Tuesday, September 1, 2009

Flea Market Find

Tuesday, September 1, 2009
IMG_3700 Susan reports:

One of the questions that writers are always asked is "Where do you get your ideas?" For the TNHG, this is easy to answer. Where history lies, so do our ideas, scattered so thick that sometimes we have to watch where we walk.

Which is not to say that our inspiration comes only from the mustiest of tomes, or even in museums or via the internet. Sometimes it appears in far more humble places, like a flea market.

Last month at the weekly flea market in Sandwich, MA, I was poking about the boxes on the grass, hunting through the cheapie jewelery. I have a weakness for gaudy Bakelite bangles, and One never knows what One might find. As I looked, a vendor dropped another box beside the cartons of jools, a large flat box filled with...feathers.

It was a sales rep's sample box from the first decade or so of the 20th century. I suppose it was meant to entice milliners, for the feathers had all been fashioned into little cockades and curled bunches and pretend roses. Sadly, most had disintegrated over time, rootless quills and barbs and drifting scraps of down. But what amazed me was how, a hundred years later, the ones that survived still wore their original tags, pinked edges and gold borders pinned in place and waiting to be filled out with a customer's order.

I looked, and touched, and thought of who might have sold them, who might have bought them, and what circuitous circumstances had brought them to my feet in the grass. Why hadn't the samples ever been used? What had become of the rep? Had he (or she) quit the business, eloped, won the Irish Sweepstakes, or been run over by a horse-drawn streetcar? Or had the box been bought by a single milliner who intended them for hats she'd never made? Oh, Dear Readers, the melancholy shades of doomed Lilly Bart!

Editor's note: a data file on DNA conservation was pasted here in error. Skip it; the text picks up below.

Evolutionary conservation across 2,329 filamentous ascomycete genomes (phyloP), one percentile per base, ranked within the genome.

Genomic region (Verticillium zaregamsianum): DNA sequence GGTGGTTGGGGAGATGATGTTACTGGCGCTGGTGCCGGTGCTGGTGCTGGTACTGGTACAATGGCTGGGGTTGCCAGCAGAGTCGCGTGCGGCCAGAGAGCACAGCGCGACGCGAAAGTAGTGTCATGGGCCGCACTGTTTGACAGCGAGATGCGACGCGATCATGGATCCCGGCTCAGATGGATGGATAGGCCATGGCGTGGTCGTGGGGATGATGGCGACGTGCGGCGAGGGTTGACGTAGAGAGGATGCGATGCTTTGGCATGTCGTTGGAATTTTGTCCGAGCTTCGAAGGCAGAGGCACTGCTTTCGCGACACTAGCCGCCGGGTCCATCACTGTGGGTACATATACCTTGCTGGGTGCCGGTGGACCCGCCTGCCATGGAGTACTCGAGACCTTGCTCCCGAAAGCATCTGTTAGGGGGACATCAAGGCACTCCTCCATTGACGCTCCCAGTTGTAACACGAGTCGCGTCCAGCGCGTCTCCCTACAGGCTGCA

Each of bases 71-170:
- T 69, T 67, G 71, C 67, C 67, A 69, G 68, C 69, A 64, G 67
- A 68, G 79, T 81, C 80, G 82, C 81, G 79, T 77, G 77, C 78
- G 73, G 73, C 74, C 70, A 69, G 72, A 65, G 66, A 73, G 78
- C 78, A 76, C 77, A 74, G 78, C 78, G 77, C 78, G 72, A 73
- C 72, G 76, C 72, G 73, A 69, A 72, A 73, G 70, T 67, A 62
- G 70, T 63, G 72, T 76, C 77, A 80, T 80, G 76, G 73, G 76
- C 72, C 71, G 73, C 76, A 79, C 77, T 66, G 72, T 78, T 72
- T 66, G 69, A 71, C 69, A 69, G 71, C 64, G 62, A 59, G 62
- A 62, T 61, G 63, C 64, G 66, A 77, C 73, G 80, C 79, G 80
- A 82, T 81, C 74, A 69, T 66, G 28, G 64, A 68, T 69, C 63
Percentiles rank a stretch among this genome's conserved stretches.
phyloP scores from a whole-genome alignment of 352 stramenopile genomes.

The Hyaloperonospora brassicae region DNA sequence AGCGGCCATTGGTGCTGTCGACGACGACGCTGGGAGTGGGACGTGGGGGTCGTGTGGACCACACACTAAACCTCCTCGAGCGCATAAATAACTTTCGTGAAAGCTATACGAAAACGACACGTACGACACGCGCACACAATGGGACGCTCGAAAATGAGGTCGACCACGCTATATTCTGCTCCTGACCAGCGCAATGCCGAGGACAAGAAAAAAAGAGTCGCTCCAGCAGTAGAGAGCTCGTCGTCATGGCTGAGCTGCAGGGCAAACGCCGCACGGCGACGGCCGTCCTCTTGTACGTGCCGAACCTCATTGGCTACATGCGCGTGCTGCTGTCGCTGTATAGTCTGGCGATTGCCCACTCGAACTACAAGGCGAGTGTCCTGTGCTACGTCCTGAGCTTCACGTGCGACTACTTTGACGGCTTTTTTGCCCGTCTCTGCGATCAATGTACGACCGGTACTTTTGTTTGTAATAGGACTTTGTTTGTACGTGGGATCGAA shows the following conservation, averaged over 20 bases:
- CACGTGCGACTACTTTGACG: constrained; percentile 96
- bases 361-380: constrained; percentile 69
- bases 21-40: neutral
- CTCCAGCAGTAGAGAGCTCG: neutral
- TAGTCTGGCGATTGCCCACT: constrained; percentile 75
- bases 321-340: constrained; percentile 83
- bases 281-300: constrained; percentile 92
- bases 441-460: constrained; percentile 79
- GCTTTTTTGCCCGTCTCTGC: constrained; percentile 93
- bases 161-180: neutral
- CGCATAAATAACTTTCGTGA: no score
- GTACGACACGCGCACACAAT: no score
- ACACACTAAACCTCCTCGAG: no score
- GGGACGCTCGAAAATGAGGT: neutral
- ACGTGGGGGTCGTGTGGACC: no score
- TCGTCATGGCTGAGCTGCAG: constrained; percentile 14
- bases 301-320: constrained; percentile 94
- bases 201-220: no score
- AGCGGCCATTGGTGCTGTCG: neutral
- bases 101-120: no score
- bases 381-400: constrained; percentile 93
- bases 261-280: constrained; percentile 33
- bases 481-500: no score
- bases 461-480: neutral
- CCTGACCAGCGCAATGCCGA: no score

"I'll make a deal for the whole box, if you want it," the vendor said. "End of summer, y'know."

The whole box was somehow too much. I took only one, this beautiful curling black feather, with two more at the base. Cost me a dollar.

But you can't put a price on what I got with it.


Michelle Buonfiglio said...

Thanks for taking us along on your adventure, Susan. Maybe it's not so for everyone, but it is the same for me: looking at bits and pieces of ephemera and 'leftovers' from time past does invite melancholy. But it's the good kind, ya know?

Well. Of course you do.

Vanessa Kelly said...

That feather is so pretty, and so sad all by its lonesome! I love hearing how other authors get their ideas. It encourages me to expand my own horizons and try to think outside the box.

Joanna Waugh said...

That's what I love most about "junking." The smallest treasures can tell us unimagined stories.

Isabella Bradford/Susan Holloway Scott said...

You never do know what you'll find at the fleas. For us obsessed with the past, it's about as much fun as you can have for under $10.

And by "the past", I include the mirrored disco balls, Power Ranger lunch boxes, and eight-track tapes as well as milliner's samples. You know, the flea-market-past. Love it all.

Deb Marlowe said...

Don't you just love it when something rich and unexpected like that comes along and starts the synapses firing?

Feathers in a box=instant mental vacation and all the excitement that that implies! Awesome!

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